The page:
C/O Berlin, Germany
The Werkstatt für Photographie (‘Workshop for Photography’) was founded in 1976 by photographer Michael Schmidt at the Volkshochschule Kreuzberg, a neighbourhood centre for adult education in Berlin. As well as running classes and tutorials that were open to the general public, the Werkstatt organized exhibitions and had an energetic exchange with US photographers of the time, in particular, figures who would later be grouped as the New Topographics, such as Diane Arbus, Lewis Baltz, Larry Clark, William Eggleston and Stephen Shore. For some of these photographers, their exhibitions at the Werkstatt were their first in Germany.
‘Kreuzberg – Amerika’ was one of three recent exhibitions in Germany (the others ran concurrently at Sprengel Museum, Hanover and Museum Folkwang, Essen) that examined the long-overlooked work of the Werkstatt. At C/O, Werkstatt members including Gosbert Adler, Friedhelm Denkeler, Ulrich Görlich, Ursula Kelm, Wilmar Koenig, Christa Mayer and Schmidt were shown together with their US contemporaries. Eggleston’s iconic colour photographs of empty streets were placed opposite Schmidt’s grim, black-and-white tableau series ‘Waffenruhe’ (Ceasefire, 1985–87); and John Gossage’s series depicting the ambivalent border between man and nature, ‘The Pond’ (1985), floated near Görlich’s ‘Waldstücke’ (Woodscapes, 1977–81): dry, nondescript shots of woods.
Although pivotal to the development of artistic photography in Germany, the Werkstatt has long been overshadowed by the school of Bernd and Hilla Becher, active at the same time in Düsseldorf. Whereas the Bechers’ dictum of conceptual rigour interrogated the mechanisms of photographic objectivity, the Werkstatt asked photographers to question what a picture had to do with the person taking it. The group nonetheless bristled at ‘free’ artistic expression. As Schmidt, who died in 2014, wrote: ‘I completely subordinate myself to the objects being photographed. Only by having the objects represent themselves can one recognize their meaning and function.’
The opening works on view were from Schmidt’s series ‘Berlin Wedding’ which he completed in 1979: seemingly arbitrary shots of one of Berlin’s working-class districts. These black and white photographs are imbued with a cool, grim attitude, depicting walls and a wider cityscape still badly marked by war. Reality in these photographs is an exterior world seen barred and blocked, and filled with stark concrete. In contrast to the Bechers, here the ‘objectivity’ of the material world lies in its concrete impermeability. This is also true of the portraits within ‘Berlin Wedding’, for which he photographed the same individuals at both their place of work and in their homes: faces hard and scarred. ‘Real’ in this environment is defined as whatever you’re smashing your forehead against.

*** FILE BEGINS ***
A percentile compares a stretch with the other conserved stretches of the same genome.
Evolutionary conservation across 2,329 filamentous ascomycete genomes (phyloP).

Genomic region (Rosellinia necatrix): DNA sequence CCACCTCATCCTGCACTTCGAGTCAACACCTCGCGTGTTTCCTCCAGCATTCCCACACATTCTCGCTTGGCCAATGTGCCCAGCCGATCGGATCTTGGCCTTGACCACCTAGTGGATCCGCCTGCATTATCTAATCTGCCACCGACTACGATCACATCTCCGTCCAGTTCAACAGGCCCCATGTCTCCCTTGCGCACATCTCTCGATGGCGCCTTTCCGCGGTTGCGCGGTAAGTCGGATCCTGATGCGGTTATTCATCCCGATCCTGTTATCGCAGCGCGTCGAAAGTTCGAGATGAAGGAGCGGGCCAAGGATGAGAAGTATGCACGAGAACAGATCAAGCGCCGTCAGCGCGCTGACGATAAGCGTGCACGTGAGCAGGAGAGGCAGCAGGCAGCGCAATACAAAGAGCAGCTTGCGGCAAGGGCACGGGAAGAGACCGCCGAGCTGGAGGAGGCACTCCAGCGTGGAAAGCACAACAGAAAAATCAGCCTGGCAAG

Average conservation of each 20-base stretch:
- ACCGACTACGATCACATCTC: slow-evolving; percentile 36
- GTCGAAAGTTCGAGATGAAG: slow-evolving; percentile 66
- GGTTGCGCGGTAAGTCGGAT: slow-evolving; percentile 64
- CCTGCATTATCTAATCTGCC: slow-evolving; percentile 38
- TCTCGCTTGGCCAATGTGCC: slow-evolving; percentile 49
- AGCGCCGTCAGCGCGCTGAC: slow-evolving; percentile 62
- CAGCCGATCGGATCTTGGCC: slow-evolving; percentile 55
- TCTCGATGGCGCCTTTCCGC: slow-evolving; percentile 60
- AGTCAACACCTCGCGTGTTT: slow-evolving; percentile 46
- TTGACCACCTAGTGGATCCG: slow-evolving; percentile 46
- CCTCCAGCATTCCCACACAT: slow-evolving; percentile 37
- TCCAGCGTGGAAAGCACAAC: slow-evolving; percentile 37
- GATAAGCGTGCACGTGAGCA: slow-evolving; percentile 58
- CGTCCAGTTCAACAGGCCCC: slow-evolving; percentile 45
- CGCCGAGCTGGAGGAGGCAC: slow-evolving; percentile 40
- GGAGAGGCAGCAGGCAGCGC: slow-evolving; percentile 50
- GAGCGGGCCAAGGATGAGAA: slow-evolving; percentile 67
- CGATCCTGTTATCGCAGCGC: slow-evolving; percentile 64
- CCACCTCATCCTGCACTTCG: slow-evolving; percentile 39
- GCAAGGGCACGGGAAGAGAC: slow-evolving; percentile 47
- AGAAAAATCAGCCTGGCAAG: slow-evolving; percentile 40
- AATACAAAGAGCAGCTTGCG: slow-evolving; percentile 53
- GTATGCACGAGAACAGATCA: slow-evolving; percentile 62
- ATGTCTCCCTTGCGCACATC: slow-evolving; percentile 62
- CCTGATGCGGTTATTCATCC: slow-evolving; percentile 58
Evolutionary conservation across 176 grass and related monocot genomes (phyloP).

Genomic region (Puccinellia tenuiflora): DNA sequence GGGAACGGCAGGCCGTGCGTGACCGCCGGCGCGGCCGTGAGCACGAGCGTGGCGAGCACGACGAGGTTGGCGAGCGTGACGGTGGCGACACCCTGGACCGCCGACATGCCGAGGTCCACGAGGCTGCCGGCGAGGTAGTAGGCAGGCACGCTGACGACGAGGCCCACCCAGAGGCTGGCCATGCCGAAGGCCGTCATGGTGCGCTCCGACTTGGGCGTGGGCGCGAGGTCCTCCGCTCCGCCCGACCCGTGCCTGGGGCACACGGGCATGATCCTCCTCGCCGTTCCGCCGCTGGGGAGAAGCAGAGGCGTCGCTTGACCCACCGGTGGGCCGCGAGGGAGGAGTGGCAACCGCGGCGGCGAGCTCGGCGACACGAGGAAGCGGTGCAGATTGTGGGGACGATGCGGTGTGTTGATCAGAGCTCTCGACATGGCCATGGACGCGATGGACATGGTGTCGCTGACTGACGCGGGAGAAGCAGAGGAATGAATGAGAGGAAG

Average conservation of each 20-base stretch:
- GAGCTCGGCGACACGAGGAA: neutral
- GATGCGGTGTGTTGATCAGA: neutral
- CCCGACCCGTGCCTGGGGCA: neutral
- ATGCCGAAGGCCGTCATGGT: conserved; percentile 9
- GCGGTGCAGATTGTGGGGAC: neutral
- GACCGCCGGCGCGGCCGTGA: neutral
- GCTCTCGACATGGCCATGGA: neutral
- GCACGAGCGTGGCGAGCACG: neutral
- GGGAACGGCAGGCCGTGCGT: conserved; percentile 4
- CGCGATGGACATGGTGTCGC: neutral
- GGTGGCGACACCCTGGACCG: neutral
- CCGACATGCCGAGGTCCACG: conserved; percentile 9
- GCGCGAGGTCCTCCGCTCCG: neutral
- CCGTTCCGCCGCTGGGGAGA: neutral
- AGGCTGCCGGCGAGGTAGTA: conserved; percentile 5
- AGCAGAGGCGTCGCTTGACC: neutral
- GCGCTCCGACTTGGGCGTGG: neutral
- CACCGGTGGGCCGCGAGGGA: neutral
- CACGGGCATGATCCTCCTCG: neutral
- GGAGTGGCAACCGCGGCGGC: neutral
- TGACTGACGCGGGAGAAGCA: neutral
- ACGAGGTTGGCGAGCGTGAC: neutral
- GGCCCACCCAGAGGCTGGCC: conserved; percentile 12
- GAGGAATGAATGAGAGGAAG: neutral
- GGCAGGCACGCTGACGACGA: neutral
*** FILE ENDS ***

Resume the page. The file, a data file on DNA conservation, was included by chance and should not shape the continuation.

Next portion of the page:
Others photographs are less stark. For the participatory study ‘Die Etage’ (The Floor, 1982–83), Thomas Leuner photographed the inhabitants of a squat-like alternative living experiment. Christa Mayer’s dreamlike ‘Absentees. Portraits from a psychiatric clinic’ (1982–86) depicts inhabitants of a psychiatric ward in works that have a near-mystical charge. Compared to their American counterparts, the Werkstatt group undertook participatory observation with fewer theatrics: their still-life photographs are less aesthetically overdetermined, their portraits leave more to the imagination, and their landscapes are less conceptually rigid.
In Koenig’s ‘Portraits’ (1981–1984) the differences between the group and their contemporaries in Düsseldorf become pronounced. Whereas Thomas Ruff shot his peers in Düsseldorf in the style of larger-than-life passport photos – stripping portraiture bare to demonstrate an assumed objectivity – Koenig depicts his acquaintances as proud or pugnacious: partly cut off by the frame’s edge, turning away, bucking the objectifying gaze of the camera. Perhaps this is what we, today, can take from the Werkstatt für Photographie: instead of redirecting photography toward conceptual structures, theirs was a self-aware approach that emphasized the autonomy of the picture. The group shows how a photograph owes as much to the person taking it as it does to the subject it depicts.
Translated by Philipp Rühr and Stanton Taylor